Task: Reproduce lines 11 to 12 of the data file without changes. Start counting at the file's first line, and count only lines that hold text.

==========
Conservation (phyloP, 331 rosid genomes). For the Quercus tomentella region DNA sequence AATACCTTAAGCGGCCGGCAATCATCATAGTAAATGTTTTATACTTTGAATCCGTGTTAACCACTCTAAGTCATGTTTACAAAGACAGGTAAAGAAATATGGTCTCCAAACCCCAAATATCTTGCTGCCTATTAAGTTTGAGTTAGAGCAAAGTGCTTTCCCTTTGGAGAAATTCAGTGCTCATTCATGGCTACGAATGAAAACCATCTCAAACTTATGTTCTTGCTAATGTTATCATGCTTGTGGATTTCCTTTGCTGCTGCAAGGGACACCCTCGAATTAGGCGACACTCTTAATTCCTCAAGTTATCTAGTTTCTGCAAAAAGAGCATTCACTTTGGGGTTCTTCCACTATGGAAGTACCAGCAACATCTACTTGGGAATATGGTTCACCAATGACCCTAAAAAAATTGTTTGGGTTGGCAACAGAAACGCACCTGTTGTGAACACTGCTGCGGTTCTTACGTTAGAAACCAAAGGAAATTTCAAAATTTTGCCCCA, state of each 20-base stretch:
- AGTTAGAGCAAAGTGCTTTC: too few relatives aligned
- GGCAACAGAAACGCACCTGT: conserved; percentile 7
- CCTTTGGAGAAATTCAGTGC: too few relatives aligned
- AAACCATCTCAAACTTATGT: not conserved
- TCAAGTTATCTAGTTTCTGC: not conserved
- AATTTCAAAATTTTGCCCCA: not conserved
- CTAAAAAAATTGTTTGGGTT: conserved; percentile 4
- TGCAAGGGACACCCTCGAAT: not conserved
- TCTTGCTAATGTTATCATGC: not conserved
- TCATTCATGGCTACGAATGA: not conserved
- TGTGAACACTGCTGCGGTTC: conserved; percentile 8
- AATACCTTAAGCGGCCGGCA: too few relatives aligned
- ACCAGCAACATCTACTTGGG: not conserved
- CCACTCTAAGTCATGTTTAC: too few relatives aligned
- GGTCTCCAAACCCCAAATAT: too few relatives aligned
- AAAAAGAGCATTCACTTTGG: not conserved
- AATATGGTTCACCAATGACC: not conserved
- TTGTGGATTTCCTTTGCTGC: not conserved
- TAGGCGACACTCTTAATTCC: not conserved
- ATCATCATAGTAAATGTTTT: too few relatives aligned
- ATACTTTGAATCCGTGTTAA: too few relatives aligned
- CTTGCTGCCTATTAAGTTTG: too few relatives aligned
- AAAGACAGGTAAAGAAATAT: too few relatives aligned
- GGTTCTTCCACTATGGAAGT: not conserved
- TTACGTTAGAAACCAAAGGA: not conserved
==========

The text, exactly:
- TCATTCATGGCTACGAATGA: not conserved
- TGTGAACACTGCTGCGGTTC: conserved; percentile 8